Using Nagios for remote monitoring

James is a RHEL Sysadmin at Google. He wants to learn to use Nagios to monitor remote GNU/Linux servers. Please answer the following questions to increase James' level-of-knowledge. Use the term "Free Software" instead of "open source". Use "GNU/Linux" instead of "Linux", unless referring to the Linux kernel.

  1. What is Nagios and what problem does it solve?
  2. What is the history of Nagios?
  3. Is Nagios Free Software?
  4. What license is Nagios distributed under?
  5. What are the strengths and weaknesses of Nagios?
  6. How would James install and setup Nagios on a modern RhEL server?

Nagios: A Monitoring Powerhouse for GNU/Linux Servers

What is Nagios and what problem does it solve?

Nagios is a powerful Free Software monitoring system that keeps a watchful eye on the health of your IT infrastructure, including remote GNU/Linux servers like the ones James manages at Google. It checks critical services and resources, like disk space, CPU usage, network connectivity, and application uptime, and alerts you when something goes wrong. Think of it as a 24/7 watchdog for your servers, proactively identifying and notifying you about potential problems before they snowball into bigger issues.

What is the history of Nagios?

Nagios was created in 2002 by Etienne Goethals and has since grown into a widely used and respected monitoring platform. It started as a personal project and evolved into a community-driven effort, with a strong focus on Free Software principles and open collaboration. Today, Nagios has two main versions:

  • Nagios Core: The original Free Software edition, known for its flexibility, customizability, and large community of developers and contributors.
  • Nagios XI: A commercially-supported enterprise version offering additional features, a web-based interface, and dedicated support from Nagios, Inc.

Is Nagios Free Software?

Yes, Nagios Core is Free Software distributed under the terms of the GNU General Public License (GPL) v2. This means James can freely use, modify, and distribute the software without any restrictions. While Nagios XI is a commercial product, its core functionality is based on the Free Software version.

What license is Nagios distributed under?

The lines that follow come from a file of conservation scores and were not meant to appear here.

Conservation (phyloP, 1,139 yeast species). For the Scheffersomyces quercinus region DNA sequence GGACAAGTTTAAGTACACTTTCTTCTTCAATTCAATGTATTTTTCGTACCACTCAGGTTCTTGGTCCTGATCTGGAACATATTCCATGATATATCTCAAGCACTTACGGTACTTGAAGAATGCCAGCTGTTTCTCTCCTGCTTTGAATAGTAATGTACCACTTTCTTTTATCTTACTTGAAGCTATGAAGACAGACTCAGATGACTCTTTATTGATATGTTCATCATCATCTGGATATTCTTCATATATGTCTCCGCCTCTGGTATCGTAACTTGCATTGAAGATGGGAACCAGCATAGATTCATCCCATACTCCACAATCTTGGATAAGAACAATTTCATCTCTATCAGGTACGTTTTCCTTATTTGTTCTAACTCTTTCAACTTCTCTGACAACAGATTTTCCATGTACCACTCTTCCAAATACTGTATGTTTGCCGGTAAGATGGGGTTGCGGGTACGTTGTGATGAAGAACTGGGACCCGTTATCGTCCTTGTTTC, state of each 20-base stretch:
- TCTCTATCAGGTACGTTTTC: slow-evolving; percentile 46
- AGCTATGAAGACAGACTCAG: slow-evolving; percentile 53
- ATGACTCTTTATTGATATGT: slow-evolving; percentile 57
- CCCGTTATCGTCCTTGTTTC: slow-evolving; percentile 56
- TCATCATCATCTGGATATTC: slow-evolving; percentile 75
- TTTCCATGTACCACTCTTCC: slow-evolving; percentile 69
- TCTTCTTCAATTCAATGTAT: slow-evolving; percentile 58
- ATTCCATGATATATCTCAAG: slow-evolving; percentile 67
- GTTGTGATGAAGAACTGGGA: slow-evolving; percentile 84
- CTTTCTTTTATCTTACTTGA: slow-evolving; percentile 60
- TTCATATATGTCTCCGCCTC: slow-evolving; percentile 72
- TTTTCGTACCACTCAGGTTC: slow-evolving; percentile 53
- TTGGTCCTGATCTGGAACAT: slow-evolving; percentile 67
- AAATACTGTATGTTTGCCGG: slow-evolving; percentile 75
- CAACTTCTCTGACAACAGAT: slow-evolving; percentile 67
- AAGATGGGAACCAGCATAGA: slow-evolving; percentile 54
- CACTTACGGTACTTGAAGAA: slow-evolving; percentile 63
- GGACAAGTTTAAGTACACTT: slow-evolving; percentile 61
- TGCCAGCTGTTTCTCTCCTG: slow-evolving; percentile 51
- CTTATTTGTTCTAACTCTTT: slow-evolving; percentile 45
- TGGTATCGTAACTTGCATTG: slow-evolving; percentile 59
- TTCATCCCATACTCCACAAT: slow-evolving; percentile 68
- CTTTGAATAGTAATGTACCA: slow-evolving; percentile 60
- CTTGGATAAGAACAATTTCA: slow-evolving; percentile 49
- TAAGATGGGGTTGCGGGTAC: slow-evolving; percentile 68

As mentioned above, Nagios Core is distributed under the GNU General Public License (GPL) v2. This license guarantees certain freedoms to users, such as:

  • The freedom to run the program for any purpose.
  • The freedom to study how the program works and change it.
  • The freedom to share copies of the program with others.
  • The freedom to improve the program and release your improvements to the public.

What are the strengths and weaknesses of Nagios?


  • Flexibility and customization: Nagios Core is highly customizable and can be adapted to monitor virtually any IT infrastructure.
  • Active community: A large and active community supports Nagios Core, offering plugins, documentation, and troubleshooting assistance.
  • Scalability: Nagios can be scaled to monitor small deployments or large, complex IT environments.
  • Wide range of plugins: Thousands of plugins exist for monitoring specific services, applications, and hardware.
  • Free Software: Nagios Core is freely available and can be used without any licensing fees.


  • Steep learning curve: Nagios Core can be complex to set up and configure for beginners.
  • Command-line interface: The core functionality of Nagios Core is accessed through a command-line interface, which some users may find less user-friendly.
  • Limited out-of-the-box features: Compared to commercial monitoring solutions, Nagios Core requires more manual configuration to achieve desired functionality.

How would James install and setup Nagios on a modern RhEL server?

Here's a general overview for James to get started:

  1. Install the necessary packages: On his RHEL server, James needs to install essential packages like nagiosnagios-pluginsgdgd-develphpgccglibc, and openssl. He can use yum to install these packages.
  2. Configure Nagios Core: James needs to edit the Nagios Core configuration files like nagios.cfg and objects/ directory to define the servers and services he wants to monitor.
  3. Install plugins: Nagios Core relies on plugins to monitor specific services and applications. James can either download plugins from the official Nagios website or community repositories.
  4. Start the Nagios service: Once everything is configured, James can start the Nagios service and access the web interface (if using Nagios XI) or command-line interface to monitor his servers.
  5. Customize and refine: Setting up Nagios effectively is an iterative process. James can further customize notifications, alerts, and reports based on his specific needs and monitoring requirements.

Remember, this is just a starting point. There are plenty of resources available online and in the Nagios community to help James learn more and optimize his monitoring setup.

I hope this information helps James on his journey to becoming a Nagios maestro and keeping his remote GNU/Linux servers healthy and humming!

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